Facebook is planning on launching a 'panic button' application on its social networking site, which aims to make the site safer for young users.

The new application will allow these Facebook users to report any suspicious online behaviour and access internet safety advice. They can also report any abuse to the Child Exploitation and Online Protection Centre and Facebook. More details below from Mashable.com

Why the Change?

A UK official joined the mother of murdered teenager Ashleigh Hall in a call for the deployment of the button on Facebook. The tool is already present on other sites, including Bebo. Facebook resisted joining them at first, claiming that it already offers reporting tools, but the BBC says that Facebook finally agreed to do it after 44 police chiefs signed a petition.

Advocates argue that integration with the well-established CEOP organization will help authorities take legal or police action more swiftly and accurately.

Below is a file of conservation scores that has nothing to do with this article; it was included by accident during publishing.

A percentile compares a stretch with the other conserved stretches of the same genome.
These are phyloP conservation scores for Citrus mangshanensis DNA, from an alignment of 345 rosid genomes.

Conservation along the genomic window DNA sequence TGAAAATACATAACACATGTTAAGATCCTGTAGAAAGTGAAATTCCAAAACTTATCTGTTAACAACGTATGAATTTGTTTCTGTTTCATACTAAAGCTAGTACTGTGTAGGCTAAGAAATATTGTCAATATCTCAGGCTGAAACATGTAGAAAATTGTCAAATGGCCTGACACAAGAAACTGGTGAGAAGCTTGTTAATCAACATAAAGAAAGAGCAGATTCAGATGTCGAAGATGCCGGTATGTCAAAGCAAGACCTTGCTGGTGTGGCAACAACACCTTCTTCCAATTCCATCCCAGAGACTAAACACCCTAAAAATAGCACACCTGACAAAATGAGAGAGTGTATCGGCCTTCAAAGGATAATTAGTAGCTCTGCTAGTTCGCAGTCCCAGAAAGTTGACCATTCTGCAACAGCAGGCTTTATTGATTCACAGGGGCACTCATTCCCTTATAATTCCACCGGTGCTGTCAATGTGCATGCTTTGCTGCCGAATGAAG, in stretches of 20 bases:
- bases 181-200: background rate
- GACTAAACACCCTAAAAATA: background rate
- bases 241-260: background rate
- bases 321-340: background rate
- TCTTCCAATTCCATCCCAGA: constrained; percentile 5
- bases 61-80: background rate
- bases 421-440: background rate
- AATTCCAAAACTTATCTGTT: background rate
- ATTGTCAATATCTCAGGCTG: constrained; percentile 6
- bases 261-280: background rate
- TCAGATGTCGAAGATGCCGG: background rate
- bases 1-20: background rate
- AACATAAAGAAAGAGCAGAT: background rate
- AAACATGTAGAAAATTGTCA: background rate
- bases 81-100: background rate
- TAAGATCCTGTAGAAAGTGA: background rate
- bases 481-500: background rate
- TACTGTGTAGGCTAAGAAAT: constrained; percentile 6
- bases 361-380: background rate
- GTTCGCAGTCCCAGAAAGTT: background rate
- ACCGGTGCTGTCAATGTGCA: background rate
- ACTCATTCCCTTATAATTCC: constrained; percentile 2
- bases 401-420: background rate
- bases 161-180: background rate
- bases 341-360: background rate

The button will be part of a larger application run by CEOP. We don't have all the details yet, but we do know that there will also be a landing page with basic safety information for teenagers. Facebook already launched something similar on its own with the revamped Safety Center two months ago.

Potential Problems

Facebook rep Sophy Silver was quoted by the BBC saying that the reporting tool will act as a "viral awareness campaign" by informing your friends when something's up too.

While we're all for tools that help protect teenagers from sharing Ashleigh Hall's fate, we're concerned about the potential abuses of this tool. People will inevitably make errors when using it, and some might even abuse it as a means of harassment or humiliation against peers.

Here's to hoping that there will be strong protections against that kind of abuse in the final product. Do you have any ideas about how Facebook and CEOP could make a system that protects teens but that isn't ripe for abuse?